The SARS-CoV-2 (COVID-19) virus is responsible for the current global pandemic, causing thousands of deaths and responsible for a health challenge with few precedents for humanity. SARS-CoV-2 is a family of RNA viruses capable of infecting humans and causing respiratory distress syndrome with severe lung injury in some fatal cases . Studies have shown that SARS-Cov-2 has about 80% of the SARS-CoV-like genome responsible for the 2003 out break [2,3]. Evidence shows that viral infection has several stages: In the first stages an asymptomatic or slightly symptomatic clinical course is described, the subsequent moderately severe stages characterised by a pulmonary inflammatory state, the last very severe stages characterised by a generalised inflammatory state affecting all tissues causing multi-organ dysfunction and in some cases death . Biochemical interaction studies have shown that SARS-CoV-2 virus enters host cells mainly through the use of the spike protein (S) [5,6] through the angiotensin 2 conversion enzyme receptor (ACE-2) on the cell surface . ACE-2 is also a conversion enzyme that is part of the renin-angiotensin system (RAS). Is there a scientific debate going on since the beginning of the pandemic, is an increase of ACE-2 responsible for a higher probability of COVID-19 infection? Lung tissues are probably an easier entry route for SARS-CoV2 because 83% of ACE-2 receptors are present in type II pneumocytes that produce surfactants that prevent to the alveoli to collapse [7-14]. The RAS modulating drugs are widely used in the treatment of cardiovascular diseases, but what is the correlation between these drugs, RAS and COVID-19? Can they play a protective role by modulating the expression of RAS components? Or, on the contrary, are these drugs considered risk factors for COVID-19?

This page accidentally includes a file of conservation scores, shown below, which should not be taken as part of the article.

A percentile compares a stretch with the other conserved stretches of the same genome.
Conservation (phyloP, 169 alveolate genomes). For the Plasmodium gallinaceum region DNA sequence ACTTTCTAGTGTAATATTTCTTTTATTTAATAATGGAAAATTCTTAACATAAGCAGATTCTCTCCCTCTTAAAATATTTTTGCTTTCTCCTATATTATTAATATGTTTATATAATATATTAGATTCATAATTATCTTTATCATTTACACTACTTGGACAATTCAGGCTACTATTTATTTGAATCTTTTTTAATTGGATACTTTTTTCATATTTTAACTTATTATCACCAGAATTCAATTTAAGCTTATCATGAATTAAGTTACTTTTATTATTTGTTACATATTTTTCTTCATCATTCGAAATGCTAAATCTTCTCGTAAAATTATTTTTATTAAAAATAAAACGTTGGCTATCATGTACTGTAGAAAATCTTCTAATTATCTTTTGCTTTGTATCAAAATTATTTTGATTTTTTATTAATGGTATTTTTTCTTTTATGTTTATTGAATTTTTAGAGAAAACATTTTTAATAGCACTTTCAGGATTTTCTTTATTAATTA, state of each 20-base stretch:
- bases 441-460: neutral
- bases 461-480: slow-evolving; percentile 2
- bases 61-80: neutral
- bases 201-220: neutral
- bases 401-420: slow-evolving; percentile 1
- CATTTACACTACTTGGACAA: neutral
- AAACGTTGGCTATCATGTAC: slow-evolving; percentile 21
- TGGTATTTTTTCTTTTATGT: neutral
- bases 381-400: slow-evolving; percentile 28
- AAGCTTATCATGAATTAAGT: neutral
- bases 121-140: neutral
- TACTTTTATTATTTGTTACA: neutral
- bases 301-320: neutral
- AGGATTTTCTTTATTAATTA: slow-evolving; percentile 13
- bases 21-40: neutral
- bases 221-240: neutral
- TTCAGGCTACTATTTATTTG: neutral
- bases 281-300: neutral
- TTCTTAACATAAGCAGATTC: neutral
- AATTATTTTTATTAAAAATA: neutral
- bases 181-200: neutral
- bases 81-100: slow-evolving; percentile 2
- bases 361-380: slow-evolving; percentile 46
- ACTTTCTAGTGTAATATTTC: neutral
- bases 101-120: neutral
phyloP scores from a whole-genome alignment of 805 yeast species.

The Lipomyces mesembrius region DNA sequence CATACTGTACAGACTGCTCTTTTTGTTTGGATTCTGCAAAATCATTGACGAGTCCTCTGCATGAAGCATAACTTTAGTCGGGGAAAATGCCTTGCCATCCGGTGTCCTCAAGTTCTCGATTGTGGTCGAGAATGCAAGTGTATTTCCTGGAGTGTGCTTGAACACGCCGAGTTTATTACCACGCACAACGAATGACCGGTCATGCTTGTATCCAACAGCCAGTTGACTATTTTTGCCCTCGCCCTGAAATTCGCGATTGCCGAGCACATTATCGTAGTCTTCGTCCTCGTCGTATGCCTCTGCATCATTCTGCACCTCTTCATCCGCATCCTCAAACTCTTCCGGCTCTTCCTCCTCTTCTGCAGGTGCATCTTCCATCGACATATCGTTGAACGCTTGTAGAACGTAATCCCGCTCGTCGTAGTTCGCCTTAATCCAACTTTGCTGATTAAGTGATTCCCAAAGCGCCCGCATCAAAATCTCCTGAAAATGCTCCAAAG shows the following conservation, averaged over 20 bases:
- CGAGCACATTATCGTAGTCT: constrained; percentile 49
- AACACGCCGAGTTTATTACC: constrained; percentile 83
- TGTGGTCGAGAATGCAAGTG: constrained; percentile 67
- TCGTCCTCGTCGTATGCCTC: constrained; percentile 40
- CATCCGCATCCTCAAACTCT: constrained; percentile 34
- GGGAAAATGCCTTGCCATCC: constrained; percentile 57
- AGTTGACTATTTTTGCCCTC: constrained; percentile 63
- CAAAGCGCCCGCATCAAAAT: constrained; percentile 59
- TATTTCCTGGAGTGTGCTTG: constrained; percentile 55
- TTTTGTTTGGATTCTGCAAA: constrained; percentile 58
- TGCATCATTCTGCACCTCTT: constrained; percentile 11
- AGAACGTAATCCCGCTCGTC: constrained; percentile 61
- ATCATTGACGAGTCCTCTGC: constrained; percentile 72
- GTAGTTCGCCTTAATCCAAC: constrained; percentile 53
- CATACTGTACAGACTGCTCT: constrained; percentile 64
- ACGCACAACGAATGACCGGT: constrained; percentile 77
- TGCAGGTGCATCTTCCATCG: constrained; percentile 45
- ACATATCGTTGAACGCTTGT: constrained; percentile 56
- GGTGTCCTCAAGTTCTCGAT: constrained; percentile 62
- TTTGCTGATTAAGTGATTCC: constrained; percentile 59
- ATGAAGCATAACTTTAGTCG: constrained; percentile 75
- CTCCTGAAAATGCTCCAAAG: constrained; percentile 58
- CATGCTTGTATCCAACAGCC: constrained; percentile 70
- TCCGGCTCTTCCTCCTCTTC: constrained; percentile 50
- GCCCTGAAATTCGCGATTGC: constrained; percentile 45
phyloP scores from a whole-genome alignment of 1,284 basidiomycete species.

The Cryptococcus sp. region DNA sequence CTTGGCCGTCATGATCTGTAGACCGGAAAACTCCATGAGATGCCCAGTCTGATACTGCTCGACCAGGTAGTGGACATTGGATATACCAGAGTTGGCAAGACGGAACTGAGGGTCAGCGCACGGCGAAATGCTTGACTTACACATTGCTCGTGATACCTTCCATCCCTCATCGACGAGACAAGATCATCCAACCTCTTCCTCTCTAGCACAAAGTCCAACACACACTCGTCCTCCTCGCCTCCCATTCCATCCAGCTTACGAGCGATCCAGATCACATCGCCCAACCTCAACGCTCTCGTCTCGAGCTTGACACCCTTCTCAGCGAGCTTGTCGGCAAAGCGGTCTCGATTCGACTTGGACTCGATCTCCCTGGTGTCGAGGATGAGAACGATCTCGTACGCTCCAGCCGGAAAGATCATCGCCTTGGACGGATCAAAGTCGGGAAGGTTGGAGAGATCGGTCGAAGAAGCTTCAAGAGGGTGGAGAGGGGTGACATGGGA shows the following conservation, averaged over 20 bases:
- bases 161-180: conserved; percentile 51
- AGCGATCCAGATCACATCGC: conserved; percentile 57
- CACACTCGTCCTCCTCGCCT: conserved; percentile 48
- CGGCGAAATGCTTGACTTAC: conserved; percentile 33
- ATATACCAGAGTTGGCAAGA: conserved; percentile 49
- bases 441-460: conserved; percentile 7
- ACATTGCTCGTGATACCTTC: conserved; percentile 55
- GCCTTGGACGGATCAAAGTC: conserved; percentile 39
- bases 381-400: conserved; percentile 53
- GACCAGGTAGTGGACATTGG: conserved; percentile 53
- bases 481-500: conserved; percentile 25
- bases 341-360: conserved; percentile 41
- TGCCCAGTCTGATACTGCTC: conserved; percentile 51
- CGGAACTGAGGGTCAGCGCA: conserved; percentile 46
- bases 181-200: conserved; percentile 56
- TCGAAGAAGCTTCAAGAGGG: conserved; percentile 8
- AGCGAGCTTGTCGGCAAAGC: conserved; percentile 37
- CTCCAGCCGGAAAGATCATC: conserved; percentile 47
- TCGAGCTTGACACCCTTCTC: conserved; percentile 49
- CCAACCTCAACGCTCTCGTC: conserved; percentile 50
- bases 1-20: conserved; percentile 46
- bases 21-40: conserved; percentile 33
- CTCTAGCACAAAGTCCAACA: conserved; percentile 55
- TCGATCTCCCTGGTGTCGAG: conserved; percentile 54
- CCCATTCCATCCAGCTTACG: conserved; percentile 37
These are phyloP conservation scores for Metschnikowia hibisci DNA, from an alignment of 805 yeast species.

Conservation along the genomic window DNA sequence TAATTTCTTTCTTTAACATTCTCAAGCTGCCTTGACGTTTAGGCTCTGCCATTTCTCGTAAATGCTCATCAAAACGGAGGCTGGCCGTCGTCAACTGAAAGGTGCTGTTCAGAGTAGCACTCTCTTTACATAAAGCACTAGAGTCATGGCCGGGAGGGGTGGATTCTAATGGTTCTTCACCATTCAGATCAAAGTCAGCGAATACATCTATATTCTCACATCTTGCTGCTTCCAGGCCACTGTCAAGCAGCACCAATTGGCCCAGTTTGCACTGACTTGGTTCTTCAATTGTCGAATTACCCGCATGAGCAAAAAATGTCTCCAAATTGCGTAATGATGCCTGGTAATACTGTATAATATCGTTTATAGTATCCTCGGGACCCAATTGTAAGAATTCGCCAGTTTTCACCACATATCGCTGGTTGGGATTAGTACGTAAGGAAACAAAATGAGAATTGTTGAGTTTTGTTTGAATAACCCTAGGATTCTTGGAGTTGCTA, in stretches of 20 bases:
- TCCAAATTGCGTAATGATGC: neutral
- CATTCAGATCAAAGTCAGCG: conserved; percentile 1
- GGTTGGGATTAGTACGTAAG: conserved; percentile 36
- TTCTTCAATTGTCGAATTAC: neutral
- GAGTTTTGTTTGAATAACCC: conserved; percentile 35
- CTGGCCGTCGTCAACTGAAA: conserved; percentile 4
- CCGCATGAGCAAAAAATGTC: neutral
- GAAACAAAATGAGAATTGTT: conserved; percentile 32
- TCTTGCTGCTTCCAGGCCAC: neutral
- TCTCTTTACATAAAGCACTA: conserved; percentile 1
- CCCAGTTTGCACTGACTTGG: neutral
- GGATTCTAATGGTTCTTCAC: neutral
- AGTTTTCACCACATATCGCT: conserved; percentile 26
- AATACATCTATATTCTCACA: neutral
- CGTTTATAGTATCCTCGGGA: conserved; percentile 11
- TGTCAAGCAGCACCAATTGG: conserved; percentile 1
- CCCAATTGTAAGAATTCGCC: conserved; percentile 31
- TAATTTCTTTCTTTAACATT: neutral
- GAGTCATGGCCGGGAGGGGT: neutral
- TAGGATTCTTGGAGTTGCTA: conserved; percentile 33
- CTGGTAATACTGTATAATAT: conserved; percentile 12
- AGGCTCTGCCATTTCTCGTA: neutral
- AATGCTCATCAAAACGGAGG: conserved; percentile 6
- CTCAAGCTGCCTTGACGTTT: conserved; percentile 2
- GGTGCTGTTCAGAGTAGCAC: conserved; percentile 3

Recent Evidence on the Topic